Job Advice for New College Grads

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What Should I Focus On To Help Make Me A Good Candidate (More Than A Year Before Graduation)?

Posted by James M on January 9, 2009

This post is dedicated to those students who have a year or more left before they graduate from university.  For those that have less than a year, I’ll be writing a post for you soon.

In this post I’ll rank the key areas of focus in order of importance.  These rankings are not absolute and we’ll talk about some of the exceptions as we move forward, but all things being equal this is how I would rank them.

  • GPA
  • Work Experience
  • Research
  • Volunteer Experiences
  • Study abroad opportunities

Let’s break this down a little further:


For better or worse your grades are the number one factor influencing employers (at least on paper).  That isn’t to say if you don’t have a 4.0, you can’t get a job.  You most assuredly can.  But if you have 1 year or more left in your college career, you have enough time to significantly alter your GPA.  More importantly you have the chance to establish a strong upward trend in your academic performance.  So although you may not be able to say “I have a 3.8 cumulative GPA.”  What you might be able to say is, “Although I struggled early on in college and only achieved a 2.8 GPA going into my last year and a half of college, I was able to focus and achieve an overall GPA of 3.4 in my final two years.”

It is also important to note that your GPA is the only piece of your application that has minimum requirements for some entry-level positions.  Often times I have seen companies who require a 3.0, 3.2, or 3.5 GPA to apply for a particular position. This is not true of work experience, volunteer experience, undergraduate research, etc.  So, while your lack of work experience or research may inhibit your application, your GPA can, in a very real way, completely exclude you from particular positions.

The final reason to focus on your GPA is more of a philosophical one.  You are going to college to learn and your GPA is as good a measure as is readily available of your success in learning the target subjects.  Volunteering is good for the planet and work experience provides professional self-enrichment, but you are not going to school to work.  You are in school to learn, so that later in life, namely after you graduate, then you can begin a career.  Someone is paying a lot for your education, maybe your parents or a family member, maybe the government, maybe yourself, but either way your time in class is being paid for.  Do your best to respect yourself and your personal academic pursuits and the parties that are paying for your education.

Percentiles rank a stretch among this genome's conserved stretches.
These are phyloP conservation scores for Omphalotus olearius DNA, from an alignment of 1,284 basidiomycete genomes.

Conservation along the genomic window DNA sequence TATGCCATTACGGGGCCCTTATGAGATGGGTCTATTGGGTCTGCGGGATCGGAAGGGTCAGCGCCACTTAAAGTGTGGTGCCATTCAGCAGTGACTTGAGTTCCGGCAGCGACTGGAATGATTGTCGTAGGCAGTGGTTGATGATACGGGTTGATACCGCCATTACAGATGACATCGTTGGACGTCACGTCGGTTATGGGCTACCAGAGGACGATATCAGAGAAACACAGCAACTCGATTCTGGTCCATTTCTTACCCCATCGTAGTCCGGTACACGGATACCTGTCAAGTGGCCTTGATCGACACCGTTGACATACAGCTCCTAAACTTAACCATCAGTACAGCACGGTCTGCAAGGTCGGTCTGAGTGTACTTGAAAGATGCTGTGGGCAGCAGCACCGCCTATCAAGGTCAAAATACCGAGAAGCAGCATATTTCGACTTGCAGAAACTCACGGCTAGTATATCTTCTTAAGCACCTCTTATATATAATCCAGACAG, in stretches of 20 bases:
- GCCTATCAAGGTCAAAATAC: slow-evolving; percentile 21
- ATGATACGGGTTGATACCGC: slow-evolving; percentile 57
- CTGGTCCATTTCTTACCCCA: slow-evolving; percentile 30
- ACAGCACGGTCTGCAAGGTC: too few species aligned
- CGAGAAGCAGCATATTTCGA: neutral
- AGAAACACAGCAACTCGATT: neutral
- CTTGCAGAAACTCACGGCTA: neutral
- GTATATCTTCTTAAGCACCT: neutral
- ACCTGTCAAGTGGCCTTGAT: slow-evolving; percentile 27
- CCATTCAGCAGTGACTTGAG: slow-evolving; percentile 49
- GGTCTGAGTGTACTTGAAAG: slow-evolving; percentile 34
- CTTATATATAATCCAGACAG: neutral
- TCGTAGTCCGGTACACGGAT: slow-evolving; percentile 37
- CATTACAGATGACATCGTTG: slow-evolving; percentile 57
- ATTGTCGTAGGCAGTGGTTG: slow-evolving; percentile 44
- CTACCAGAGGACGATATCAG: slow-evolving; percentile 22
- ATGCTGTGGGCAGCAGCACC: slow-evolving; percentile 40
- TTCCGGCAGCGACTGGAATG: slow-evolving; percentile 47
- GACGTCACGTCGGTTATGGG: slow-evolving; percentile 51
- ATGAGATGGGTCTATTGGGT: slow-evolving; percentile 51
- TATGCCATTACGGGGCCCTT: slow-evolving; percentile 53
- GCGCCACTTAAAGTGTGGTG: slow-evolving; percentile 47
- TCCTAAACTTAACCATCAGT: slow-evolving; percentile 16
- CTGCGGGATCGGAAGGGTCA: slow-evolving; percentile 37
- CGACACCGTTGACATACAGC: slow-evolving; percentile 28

Work Experience

Work experience is the next most beneficial item for boosting your application.  Although, a terrific research opportunity or volunteer experience may be worth giving up an internship or co-op for, work experience inherently offers something the other two options can not—a chance to work in the “real” world.  The chance to earn a paycheck.  The chance to be a legal member of a corporation or non-profit and have the responsibilities that go with that position.

Work experience is also the most practical of the areas I’m discussing here.  The reasons are obvious—if you are looking to work at a corporation or non-profit after graduation, what better way to prepare than working for one of those entities before graduation.  Make the most of your internships and co-ops, taking on extra responsibility when possible, turning in only the highest quality work, and doing as networking as possible.


Volunteer Experience